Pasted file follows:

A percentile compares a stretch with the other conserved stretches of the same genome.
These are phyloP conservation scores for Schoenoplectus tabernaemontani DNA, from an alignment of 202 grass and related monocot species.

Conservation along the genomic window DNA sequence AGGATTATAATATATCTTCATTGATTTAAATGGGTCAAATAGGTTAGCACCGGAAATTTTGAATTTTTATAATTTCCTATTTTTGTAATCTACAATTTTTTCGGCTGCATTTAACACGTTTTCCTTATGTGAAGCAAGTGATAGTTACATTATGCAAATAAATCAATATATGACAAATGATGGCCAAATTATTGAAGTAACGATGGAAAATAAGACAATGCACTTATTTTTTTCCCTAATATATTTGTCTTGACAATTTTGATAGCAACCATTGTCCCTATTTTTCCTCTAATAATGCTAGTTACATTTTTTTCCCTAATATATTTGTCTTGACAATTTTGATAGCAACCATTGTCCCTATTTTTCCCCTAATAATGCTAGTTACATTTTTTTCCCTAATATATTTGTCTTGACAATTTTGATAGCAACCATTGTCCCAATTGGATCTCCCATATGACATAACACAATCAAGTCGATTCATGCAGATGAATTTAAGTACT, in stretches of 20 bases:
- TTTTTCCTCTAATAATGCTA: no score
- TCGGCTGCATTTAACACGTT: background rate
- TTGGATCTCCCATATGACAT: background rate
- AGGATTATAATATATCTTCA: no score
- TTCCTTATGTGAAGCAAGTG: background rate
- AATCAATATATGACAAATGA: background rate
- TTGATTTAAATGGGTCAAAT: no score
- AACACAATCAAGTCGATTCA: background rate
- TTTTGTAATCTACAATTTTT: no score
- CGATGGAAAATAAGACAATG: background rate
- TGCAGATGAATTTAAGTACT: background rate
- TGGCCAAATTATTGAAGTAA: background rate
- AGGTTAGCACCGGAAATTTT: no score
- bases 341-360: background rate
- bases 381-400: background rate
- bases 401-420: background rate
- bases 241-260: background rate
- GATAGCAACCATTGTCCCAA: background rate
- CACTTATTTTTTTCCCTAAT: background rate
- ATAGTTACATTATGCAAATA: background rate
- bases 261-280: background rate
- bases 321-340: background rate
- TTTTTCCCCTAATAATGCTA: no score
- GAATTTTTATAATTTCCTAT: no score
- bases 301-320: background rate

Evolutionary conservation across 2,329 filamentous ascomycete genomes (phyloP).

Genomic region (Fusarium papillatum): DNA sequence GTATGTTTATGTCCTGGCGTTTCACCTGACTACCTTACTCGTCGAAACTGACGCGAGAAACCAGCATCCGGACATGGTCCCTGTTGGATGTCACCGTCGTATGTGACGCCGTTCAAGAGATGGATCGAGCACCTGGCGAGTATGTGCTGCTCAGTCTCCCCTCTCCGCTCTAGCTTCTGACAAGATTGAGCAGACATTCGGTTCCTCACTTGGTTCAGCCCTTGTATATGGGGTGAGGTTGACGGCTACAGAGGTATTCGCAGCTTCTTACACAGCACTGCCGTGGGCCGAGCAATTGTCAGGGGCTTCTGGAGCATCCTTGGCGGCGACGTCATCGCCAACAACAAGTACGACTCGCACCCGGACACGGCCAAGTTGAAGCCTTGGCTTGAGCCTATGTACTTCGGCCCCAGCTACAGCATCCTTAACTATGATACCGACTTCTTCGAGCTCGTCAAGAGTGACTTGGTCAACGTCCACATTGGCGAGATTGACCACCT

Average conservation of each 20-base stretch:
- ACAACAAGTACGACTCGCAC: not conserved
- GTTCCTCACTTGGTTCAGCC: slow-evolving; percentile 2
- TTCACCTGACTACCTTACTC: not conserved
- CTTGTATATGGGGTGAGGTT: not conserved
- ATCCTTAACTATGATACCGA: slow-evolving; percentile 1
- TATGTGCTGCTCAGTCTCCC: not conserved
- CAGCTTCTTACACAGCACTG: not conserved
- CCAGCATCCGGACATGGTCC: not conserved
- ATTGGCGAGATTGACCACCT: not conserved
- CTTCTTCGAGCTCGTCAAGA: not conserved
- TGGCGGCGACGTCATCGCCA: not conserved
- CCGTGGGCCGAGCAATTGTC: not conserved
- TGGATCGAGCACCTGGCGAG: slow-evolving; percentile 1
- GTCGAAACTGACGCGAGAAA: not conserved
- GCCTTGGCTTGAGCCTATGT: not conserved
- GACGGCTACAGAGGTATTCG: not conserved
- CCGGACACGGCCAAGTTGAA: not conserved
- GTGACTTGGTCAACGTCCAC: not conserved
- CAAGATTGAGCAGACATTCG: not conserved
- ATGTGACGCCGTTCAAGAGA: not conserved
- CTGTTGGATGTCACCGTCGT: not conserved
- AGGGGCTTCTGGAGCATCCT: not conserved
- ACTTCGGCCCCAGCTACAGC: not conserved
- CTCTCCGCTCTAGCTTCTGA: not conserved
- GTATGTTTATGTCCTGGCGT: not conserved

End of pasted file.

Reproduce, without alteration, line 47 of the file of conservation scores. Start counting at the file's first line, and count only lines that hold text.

- GACGGCTACAGAGGTATTCG: not conserved